3) The Bible makes no claim that prophets are infallible. James states that Elijah, one of the greatest Old Testament prophets, was “a man subject to like passions as we are” (James 5:17). Paul corrected Peter (Gal. 2:11-14), and Peter said Paul’s writings were “hard to be understood” (2 Pet. 3:16). Jonah misunderstood his own prophecy (Jonah 4), and Noah occasionally got drunk (Gen. 9:21). Prophets are mortal and, as Joseph Smith taught us, “a prophet was a prophet only when he was acting as such” (TPJS, p.278)

4) The Bible does not claim to have all the answers nor that it is God’s only revelation. Instead, the Bible continually directs its readers to implore the heavens for knowledge and understanding beyond what it contains, and often quotes statements and books that are now lost unto it. In fact, nowhere does the Bible purport to give its readers either authority or commission to preach the Gospel or to perform Gospel ordinances.

What makes us different from most other Christians in the way we read and use the Bible and other scriptures is our belief in continuing revelation. For us, the scriptures are not the ultimate source of knowledge, but what precedes the ultimate source. The ultimate knowledge comes by revelation.” (Elder Dallin H. Oaks, “Scripture Reading, Revelation, and Joseph Smith’s Translation of the Bible,” in Plain and Precious Truths Restored, p.2 (emphasis added))

5) The Bible does not claim to be complete nor does it claim that revelation has ceased. As Joseph Smith said, “We have what we have, and the Bible contains what it does contain: but to say that God never said anything more to man than is there recorded, would be saying at once that we have at last received a revelation; for it must require one to advance thus far, because it is nowhere said in that volume by the mouth of God, that He would not, after giving what is there contained, speak again; and if any man has found out for a fact that the Bible contains all that God ever revealed to man he has ascertained it by revelation, other than has been previously written by the prophets and apostles” (History of the Church, 2:18) (emphasis added).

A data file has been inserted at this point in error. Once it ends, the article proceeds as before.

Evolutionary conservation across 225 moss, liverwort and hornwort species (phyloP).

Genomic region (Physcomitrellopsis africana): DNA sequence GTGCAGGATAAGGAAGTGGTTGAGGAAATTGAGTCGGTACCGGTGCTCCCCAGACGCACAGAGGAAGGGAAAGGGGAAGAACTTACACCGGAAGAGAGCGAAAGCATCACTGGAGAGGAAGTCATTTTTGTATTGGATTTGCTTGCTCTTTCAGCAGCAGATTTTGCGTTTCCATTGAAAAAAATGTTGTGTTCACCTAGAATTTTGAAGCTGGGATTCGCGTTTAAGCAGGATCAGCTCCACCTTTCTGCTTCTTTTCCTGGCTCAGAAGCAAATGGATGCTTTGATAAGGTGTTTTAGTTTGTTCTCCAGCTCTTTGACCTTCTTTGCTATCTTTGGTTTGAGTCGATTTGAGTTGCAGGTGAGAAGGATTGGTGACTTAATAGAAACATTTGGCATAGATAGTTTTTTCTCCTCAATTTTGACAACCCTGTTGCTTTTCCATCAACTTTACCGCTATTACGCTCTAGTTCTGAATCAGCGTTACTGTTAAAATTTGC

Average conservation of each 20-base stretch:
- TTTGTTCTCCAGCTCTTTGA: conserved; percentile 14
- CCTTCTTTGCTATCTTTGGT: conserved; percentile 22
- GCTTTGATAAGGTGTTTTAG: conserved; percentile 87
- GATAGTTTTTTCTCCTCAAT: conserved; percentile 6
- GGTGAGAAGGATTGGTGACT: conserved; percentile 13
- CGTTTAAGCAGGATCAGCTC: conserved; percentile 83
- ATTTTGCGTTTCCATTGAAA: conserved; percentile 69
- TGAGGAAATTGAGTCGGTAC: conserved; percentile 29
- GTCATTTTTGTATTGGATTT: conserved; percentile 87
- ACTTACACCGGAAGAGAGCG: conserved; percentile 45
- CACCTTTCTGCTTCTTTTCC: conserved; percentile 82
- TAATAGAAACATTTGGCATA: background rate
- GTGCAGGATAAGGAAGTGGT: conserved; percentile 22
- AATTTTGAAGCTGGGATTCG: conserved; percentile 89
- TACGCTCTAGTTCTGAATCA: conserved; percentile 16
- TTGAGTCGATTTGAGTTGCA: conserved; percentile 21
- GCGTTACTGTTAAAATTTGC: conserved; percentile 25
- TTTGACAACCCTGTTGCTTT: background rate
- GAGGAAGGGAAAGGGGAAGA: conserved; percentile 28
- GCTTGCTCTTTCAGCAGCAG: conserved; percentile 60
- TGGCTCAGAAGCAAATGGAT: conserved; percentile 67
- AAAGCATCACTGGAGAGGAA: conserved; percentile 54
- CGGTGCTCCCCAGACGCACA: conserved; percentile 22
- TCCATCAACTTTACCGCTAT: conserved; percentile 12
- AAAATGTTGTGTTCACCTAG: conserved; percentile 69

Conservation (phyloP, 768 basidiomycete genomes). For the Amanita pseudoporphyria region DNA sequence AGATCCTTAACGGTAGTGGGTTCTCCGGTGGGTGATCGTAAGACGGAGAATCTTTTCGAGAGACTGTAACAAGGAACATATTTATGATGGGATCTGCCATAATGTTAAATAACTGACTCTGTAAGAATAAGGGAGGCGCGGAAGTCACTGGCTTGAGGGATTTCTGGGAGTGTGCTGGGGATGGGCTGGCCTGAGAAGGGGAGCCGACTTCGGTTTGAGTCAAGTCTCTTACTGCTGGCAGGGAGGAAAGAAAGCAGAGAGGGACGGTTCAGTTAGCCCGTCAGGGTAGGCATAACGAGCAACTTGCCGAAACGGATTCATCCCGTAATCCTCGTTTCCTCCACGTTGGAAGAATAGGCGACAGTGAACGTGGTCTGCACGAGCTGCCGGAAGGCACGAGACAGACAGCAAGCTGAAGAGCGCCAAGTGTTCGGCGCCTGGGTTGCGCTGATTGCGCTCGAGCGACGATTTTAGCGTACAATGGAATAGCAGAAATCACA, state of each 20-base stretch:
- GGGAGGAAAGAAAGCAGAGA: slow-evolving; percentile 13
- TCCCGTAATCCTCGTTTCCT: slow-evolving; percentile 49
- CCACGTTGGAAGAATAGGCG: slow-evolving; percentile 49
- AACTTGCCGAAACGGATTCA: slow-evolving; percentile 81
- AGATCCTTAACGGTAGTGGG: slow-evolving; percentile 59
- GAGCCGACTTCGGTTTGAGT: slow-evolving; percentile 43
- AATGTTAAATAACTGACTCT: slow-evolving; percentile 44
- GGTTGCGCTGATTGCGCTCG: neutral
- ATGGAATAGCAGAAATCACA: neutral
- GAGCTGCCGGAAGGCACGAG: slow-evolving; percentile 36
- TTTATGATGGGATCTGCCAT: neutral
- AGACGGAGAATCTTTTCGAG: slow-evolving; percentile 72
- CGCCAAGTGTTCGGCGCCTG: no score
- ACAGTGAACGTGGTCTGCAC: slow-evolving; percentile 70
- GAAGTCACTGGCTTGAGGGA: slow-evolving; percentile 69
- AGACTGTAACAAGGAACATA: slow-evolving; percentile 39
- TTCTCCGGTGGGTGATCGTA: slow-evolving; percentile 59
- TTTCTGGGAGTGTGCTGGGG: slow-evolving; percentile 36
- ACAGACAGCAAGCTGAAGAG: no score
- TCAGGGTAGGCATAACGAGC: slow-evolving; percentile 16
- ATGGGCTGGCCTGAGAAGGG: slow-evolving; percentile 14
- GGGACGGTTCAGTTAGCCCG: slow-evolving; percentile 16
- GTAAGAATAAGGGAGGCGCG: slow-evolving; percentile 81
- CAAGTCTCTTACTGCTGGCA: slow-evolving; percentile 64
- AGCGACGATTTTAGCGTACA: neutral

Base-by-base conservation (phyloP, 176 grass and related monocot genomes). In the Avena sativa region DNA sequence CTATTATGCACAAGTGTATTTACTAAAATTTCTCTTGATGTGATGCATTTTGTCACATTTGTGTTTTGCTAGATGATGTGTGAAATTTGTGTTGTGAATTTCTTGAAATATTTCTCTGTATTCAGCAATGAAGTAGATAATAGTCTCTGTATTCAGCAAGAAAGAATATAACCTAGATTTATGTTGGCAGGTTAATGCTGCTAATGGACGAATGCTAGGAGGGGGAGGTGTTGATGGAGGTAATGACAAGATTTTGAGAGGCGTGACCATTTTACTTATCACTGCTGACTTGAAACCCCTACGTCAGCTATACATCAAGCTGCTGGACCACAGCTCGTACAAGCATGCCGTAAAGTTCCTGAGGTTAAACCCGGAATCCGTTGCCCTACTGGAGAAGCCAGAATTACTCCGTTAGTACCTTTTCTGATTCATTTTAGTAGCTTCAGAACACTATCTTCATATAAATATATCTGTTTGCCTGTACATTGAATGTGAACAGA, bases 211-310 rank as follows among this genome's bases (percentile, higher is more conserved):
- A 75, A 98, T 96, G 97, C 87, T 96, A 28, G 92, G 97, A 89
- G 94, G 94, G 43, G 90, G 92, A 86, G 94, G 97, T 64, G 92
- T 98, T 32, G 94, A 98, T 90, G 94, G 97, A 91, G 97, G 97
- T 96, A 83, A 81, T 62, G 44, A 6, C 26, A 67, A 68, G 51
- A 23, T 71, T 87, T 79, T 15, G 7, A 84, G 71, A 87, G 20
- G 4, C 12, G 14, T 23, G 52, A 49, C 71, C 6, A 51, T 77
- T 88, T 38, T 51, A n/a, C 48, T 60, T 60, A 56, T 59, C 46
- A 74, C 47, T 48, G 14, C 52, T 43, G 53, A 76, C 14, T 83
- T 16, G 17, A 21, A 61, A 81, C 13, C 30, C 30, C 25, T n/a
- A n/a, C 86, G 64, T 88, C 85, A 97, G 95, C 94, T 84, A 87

The New Testament church was led by Apostles and prophets and governed by the spirit of revelation. The life-giving force of the Church was the Holy Ghost, not some scriptural record that no member of that church ever read. In fact, the New Testament did not exist until several centuries after the apostasy was complete.

The Bible is a magnificent tool in the hands of God, but it is too often used as a club or a weapon in the hands of men and women. Truly, the more we read and study the Bible and its teachings, the more clearly we see the doctrinal underpinnings of the restored Gospel of Jesus Christ, of which continual revelation plays a major role.

Friday, December 5, 2008

Wilford Woodruff on Jay Leno

We were watching Leno a few nights ago and enjoying the Battle of the Jay Walk All-Stars. At least one of the people contestants was Mormon. Perhaps two (the Utah bob cut gives it away) could have been. Forward directly to around 16:23 to go to the part that I am referring to.